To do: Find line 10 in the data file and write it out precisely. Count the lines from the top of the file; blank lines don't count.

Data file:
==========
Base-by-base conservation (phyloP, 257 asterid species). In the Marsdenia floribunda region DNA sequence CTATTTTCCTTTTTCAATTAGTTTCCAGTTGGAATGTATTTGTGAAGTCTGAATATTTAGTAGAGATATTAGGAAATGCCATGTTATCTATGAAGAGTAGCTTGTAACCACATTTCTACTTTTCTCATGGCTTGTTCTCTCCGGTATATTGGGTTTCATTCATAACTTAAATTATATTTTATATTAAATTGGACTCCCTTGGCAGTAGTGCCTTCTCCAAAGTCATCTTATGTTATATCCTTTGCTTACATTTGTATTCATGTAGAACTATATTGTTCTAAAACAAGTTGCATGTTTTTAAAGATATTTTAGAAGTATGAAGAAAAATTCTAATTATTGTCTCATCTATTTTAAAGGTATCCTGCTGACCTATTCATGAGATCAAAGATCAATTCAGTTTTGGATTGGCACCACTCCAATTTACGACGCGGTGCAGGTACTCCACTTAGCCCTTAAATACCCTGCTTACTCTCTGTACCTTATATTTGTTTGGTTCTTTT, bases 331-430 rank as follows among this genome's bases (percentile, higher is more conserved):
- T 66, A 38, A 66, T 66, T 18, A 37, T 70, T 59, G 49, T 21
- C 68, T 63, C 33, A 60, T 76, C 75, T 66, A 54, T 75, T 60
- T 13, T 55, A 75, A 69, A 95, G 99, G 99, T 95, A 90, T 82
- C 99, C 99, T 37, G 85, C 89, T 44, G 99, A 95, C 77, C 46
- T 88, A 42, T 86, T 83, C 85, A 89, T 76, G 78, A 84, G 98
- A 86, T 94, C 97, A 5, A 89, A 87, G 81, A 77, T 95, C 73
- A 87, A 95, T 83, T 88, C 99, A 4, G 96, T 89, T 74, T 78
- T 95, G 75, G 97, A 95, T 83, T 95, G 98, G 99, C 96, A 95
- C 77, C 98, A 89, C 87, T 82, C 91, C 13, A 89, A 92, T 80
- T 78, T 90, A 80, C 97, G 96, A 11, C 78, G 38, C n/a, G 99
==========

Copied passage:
- C 77, C 98, A 89, C 87, T 82, C 91, C 13, A 89, A 92, T 80